Wednesday, March 17, 2021

How Toddlers Are Like a Denial-of-Service Attack

My brain is like a web server that accepts network connection requests from the world.

It has a pool of dormant connections, waiting for sounds. When a potential conversation begins, my brain has to spin up a new connection by identifying the speaker, confirming that an actual conversation is occurring (rather than distracting background sounds), and then dedicating the line to listening intently.

After the conversation concludes, my brain sends the signal for the connection to close. The connection gets freed up and returns to the pool to be reused for the next conversation that comes along.

Conversations with Maia are more challenging. Because she is still refining her speaking skills, a simple statement may require multiple repetitions to complete. Something like, "Do you think we should have olives for dinner?" will come out as, "Do, do, do, do you, do you, do, do, do you, do you think we should, we should, do you, do you, do, do, do, do you, do you think we should have olives for dinner?". (The last half of the sentence always pours out flawlessly -- there must be a scientific reason for this).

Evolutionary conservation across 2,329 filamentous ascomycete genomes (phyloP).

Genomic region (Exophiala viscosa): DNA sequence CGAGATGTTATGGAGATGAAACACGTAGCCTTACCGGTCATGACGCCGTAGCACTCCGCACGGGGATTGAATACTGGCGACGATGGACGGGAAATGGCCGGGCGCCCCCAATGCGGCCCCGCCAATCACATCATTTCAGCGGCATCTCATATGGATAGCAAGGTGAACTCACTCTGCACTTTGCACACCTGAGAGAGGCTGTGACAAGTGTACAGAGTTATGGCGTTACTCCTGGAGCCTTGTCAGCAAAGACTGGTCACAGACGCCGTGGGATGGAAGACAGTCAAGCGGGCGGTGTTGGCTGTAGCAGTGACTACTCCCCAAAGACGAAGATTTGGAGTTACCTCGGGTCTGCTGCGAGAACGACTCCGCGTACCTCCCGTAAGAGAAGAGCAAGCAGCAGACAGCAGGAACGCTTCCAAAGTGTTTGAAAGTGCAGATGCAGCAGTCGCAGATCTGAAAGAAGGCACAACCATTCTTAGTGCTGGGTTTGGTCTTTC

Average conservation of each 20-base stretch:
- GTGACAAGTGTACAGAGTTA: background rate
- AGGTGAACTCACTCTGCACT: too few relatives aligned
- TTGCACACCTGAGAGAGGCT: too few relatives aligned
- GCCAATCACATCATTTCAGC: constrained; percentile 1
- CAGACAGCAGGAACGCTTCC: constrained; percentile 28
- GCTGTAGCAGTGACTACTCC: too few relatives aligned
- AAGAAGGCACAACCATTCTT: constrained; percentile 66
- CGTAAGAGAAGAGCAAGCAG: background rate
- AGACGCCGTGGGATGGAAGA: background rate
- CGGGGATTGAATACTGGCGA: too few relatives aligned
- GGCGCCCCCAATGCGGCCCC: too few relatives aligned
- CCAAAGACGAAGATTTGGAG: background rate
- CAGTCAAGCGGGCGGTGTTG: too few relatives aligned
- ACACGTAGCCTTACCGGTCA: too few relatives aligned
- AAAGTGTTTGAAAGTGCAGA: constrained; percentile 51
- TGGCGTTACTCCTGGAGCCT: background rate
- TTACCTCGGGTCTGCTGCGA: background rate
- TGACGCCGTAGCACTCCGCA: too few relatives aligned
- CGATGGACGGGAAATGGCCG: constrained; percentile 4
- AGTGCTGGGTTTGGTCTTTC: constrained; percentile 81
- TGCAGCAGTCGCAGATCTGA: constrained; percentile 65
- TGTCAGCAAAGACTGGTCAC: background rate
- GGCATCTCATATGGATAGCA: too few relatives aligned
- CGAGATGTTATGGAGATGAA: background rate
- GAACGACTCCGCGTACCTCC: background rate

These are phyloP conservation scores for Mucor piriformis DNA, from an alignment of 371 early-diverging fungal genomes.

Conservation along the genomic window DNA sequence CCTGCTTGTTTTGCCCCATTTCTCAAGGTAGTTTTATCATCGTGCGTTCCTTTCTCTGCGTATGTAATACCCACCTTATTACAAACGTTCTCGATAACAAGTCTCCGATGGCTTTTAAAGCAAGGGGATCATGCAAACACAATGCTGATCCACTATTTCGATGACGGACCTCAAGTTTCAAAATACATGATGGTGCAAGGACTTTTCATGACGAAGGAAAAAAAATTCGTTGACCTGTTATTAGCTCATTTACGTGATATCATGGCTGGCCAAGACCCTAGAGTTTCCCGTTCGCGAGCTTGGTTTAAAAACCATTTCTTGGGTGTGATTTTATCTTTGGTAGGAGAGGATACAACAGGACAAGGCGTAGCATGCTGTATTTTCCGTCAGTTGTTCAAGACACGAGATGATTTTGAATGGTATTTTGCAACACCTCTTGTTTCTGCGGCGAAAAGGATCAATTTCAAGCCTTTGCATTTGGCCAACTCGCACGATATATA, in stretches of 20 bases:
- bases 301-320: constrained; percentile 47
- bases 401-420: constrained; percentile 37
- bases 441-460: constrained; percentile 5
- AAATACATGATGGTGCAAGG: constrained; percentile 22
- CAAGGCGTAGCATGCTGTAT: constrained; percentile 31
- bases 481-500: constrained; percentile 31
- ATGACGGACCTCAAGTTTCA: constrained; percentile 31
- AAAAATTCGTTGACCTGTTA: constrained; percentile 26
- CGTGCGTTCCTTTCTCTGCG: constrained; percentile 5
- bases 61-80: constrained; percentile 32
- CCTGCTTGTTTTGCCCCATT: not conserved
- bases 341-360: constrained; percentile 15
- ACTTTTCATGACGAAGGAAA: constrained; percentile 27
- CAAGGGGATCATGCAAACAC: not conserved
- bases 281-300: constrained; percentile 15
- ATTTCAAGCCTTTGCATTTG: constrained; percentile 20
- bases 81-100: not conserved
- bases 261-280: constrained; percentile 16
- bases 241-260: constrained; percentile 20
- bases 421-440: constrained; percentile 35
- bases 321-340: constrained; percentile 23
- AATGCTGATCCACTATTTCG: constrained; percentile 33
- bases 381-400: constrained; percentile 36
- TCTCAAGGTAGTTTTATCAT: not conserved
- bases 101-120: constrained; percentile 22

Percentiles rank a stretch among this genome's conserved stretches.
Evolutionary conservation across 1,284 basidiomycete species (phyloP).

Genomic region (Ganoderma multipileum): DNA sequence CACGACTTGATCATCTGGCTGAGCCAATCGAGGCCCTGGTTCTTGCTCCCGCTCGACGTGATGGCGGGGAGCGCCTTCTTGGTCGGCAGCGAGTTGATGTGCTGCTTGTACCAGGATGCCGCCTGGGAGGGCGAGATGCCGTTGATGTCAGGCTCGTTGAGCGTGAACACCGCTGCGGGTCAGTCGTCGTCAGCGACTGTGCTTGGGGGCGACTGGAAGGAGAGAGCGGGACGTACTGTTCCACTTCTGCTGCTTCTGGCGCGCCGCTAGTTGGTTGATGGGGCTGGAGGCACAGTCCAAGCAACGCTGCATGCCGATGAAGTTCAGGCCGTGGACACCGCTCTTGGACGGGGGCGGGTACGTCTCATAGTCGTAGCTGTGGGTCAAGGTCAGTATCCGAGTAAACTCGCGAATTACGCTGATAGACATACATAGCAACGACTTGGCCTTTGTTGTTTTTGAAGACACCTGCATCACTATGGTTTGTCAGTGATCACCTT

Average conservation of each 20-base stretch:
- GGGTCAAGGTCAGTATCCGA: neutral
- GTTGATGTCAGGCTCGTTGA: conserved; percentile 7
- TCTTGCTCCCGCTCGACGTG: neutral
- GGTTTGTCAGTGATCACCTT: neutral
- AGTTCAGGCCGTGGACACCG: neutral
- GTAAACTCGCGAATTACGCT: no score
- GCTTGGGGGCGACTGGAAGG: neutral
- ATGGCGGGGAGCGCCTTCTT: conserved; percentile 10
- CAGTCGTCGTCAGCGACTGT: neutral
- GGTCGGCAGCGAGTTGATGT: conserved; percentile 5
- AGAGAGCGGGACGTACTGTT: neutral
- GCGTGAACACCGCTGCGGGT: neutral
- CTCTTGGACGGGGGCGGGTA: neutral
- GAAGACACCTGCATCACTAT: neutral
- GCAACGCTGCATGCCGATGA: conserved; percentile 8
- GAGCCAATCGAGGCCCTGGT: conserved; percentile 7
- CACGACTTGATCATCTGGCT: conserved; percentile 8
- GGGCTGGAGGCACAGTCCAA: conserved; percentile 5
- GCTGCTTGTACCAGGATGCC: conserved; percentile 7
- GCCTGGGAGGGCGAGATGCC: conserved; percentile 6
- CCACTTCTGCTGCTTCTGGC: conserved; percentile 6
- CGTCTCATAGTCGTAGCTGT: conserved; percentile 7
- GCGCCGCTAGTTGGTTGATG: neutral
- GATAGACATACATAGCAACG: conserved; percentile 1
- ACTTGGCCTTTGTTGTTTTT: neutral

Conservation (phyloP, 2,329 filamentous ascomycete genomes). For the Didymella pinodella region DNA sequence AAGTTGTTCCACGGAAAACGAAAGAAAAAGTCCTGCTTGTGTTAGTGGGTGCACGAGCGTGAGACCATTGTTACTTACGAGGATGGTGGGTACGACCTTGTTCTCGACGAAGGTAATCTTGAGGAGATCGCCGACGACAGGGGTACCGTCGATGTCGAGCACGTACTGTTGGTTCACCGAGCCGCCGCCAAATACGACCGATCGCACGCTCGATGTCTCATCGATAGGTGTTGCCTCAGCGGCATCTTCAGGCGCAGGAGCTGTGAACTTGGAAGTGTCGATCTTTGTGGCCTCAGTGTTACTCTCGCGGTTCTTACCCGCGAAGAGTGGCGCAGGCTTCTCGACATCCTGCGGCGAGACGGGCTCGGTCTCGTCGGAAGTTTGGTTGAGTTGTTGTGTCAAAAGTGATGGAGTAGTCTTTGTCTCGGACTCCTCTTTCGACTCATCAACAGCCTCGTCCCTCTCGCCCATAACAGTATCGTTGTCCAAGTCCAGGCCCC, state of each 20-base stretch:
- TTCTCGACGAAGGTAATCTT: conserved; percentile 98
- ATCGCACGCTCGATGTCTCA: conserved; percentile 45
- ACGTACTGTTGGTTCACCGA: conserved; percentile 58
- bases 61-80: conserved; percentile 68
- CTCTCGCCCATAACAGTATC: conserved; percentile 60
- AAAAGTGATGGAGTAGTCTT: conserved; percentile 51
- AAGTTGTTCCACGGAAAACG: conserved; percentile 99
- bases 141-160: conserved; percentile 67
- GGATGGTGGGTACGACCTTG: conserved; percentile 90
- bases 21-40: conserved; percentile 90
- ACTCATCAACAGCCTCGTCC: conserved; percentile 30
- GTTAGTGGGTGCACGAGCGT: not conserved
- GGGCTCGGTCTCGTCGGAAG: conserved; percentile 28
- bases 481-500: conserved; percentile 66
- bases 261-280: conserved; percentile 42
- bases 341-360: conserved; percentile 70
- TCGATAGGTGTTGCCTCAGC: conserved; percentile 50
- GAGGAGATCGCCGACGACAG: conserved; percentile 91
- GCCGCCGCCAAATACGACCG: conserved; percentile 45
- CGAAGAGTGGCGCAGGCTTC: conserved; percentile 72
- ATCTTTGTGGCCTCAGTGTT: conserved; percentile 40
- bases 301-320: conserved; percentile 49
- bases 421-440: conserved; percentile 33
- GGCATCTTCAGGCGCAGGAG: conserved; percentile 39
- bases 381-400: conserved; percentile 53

In trying to parse this information, my brain will quickly open up a new connection for each of Maia's attempts. This immediately uses up my pool of connections and overloads my brain.

Of course, my brain soon realizes that most of these hanging connections can be canceled and reclaimed. However, I am an introvert. I have a very small pool of connections to begin with and each one takes a long time to free up after use, sometimes as long as 24 hours.

The end result of conversations with Maia (amplified by pandemic quarantine conditions) is that I am constantly operating with a reduced capacity of pooled connections and they often don't get fully cleaned up or recharged before reuse. I may end up hearing things without actually understanding them or misassociating different social stories from different people in my memory because of the jumble.

This is one reason why learning a new game is less likely to be something I want to spend free time on -- the intensity of focus needed to learn a new ruleset is a waste to me if my brain is already filled to capacity processing basic conversations and remembering baseline logistical household needs, especially if I won't play the game again in the near future!

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